STAFF PICKS :: BARNABY VOL. 1 HC :: JUNE 19, 2013

June 17, 2013 at 9:28 am By:

SETH’S PICK :: BARNABY VOL. 1 HC: With the behemoth of HeroesCon taking all our time and energy in recent weeks, we understandably put our weekly Staff Picks on temporary hold.  That said, it’s good to be back writing about new releases.  Regular readers of the Heroes Blog know well that Andy Mansell, stalwart blogger and HeroesCon panel coordinator, is something of an expert when it comes to comic strip history.  You might think he’d be the one to talk about Barnaby, a long forgotten, under appreciated gem of a strip, but no, it’s me this time.

Barnaby started in the early forties, and ran for over a decade. It was produced by cartoonist Crockett Johnson, who is best known for his timeless masterpiece Harold and the Purple Crayon.  Though Harold is considered the classic, Barnaby received lots of critical acclaim in its day.  One look at it and you’ll see why.  To begin with, there’s the simple, fluid line work in Johnson’s art.  Then you see the intricate typeset letters, which Johnson produced with a kind of mathematical clarity – he knew exactly how many letters would fit on each line of a word balloon.  Then you have the subject matter.  Though the stories revolve around five year old Barnaby and his fairy godfather (along with a ghost, lion, and more), the seemingly whimsical strip dealt with important issues in a way that didn’t talk down to children.  Thus it’s one of those great strips that provided entertainment for young readers and their parents.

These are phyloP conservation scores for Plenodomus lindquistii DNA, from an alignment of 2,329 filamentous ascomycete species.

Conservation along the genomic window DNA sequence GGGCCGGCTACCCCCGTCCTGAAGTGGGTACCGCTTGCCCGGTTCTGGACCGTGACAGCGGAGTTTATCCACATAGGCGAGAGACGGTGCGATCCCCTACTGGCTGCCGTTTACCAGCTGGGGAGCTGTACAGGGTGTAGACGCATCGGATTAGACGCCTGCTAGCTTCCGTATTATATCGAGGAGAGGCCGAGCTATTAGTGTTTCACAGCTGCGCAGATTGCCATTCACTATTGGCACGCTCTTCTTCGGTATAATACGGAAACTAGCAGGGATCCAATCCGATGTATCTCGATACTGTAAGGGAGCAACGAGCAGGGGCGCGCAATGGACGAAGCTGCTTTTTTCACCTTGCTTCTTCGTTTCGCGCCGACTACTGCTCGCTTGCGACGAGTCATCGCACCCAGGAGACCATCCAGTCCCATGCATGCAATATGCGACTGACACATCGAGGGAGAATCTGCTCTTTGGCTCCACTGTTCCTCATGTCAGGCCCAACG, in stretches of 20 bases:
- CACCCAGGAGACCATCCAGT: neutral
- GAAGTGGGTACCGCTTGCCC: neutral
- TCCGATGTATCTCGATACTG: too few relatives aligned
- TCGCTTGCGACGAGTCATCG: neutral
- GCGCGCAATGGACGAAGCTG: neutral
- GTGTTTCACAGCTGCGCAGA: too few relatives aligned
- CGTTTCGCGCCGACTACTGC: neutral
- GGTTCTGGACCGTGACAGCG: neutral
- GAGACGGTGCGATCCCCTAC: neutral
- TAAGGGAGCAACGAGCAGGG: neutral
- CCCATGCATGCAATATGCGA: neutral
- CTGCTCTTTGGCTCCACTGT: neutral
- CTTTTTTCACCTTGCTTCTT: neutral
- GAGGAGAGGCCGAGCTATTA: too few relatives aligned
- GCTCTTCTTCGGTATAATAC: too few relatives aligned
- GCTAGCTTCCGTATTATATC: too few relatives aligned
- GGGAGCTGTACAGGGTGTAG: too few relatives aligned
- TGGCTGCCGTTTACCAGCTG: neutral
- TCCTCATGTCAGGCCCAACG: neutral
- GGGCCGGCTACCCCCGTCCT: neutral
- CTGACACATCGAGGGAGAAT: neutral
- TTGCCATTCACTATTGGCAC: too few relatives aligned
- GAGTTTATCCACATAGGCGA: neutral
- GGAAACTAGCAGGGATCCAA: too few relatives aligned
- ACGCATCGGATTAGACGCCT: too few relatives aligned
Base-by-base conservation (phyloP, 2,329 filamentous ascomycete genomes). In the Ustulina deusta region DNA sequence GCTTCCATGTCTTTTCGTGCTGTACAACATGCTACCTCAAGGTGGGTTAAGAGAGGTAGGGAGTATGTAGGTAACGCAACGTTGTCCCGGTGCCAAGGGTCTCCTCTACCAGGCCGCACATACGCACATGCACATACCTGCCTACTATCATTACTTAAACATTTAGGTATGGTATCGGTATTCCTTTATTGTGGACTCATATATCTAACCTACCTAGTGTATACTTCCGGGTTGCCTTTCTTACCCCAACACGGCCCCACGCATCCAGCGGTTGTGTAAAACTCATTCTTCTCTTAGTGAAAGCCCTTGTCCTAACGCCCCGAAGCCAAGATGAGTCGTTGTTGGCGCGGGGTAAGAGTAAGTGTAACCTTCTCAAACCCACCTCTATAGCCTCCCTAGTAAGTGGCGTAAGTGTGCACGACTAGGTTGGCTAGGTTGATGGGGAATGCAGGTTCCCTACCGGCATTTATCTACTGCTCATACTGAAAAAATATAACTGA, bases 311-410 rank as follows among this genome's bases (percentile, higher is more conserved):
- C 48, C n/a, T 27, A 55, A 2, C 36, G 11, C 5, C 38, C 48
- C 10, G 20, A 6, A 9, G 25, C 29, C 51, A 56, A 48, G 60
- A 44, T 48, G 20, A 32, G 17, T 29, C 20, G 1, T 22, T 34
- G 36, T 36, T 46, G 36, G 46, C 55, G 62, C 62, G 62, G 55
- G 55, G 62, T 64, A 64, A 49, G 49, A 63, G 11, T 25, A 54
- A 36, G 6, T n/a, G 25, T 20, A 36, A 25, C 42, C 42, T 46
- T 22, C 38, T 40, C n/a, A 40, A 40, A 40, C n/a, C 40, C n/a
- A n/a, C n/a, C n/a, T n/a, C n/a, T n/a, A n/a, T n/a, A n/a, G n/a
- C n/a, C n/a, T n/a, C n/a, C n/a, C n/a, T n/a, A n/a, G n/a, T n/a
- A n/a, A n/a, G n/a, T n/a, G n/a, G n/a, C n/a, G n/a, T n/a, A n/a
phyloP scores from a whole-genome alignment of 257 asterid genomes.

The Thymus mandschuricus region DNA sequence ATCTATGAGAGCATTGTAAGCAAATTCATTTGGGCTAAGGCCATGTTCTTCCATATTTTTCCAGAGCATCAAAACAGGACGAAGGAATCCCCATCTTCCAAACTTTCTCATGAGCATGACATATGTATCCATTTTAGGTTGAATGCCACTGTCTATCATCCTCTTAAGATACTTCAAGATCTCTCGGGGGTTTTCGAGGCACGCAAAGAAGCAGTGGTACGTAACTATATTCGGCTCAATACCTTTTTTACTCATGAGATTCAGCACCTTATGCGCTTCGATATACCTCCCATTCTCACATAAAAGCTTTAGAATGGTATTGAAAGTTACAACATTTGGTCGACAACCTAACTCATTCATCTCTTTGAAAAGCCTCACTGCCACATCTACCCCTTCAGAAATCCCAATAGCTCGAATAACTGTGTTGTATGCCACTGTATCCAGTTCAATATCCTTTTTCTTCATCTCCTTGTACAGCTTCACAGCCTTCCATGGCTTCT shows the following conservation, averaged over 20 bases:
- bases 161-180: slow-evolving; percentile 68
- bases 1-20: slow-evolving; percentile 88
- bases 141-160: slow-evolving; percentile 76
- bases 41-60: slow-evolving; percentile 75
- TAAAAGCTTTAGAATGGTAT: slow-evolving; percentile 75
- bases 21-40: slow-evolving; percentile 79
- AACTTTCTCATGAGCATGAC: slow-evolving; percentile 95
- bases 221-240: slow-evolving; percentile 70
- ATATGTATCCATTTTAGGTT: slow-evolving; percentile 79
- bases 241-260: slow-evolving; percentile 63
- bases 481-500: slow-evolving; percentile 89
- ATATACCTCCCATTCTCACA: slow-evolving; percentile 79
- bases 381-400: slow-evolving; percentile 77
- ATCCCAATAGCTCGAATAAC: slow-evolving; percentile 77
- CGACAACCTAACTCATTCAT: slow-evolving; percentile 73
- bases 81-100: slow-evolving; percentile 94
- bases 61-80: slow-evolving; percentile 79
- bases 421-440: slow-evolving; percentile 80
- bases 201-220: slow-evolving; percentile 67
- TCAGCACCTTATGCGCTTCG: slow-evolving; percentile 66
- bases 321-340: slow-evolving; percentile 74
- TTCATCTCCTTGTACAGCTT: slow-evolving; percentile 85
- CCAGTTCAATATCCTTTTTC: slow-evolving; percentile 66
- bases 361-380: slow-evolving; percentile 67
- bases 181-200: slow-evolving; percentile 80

I had the pleasure of seeing a Barnaby panel at last year’s Small Press Expo.  Panelists included editors Eric Reynolds and Philip Nel, and cartoonists Chris Ware and Daniel Clowes, who helped contribute to the book’s design.  That panel got me excited about seeing this strip find its way to a new audience.  I’m not a huge reader of comic strips, but this one has numerous seemingly disparate elements in it that tie together nicely.  I hope some of you pick this one up and give it a try.

For a video tour of the book, check out this page on the Fantagraphics site: http://www.flickr.com//photos/fantagraphics/sets/72157633285033568/show/

 

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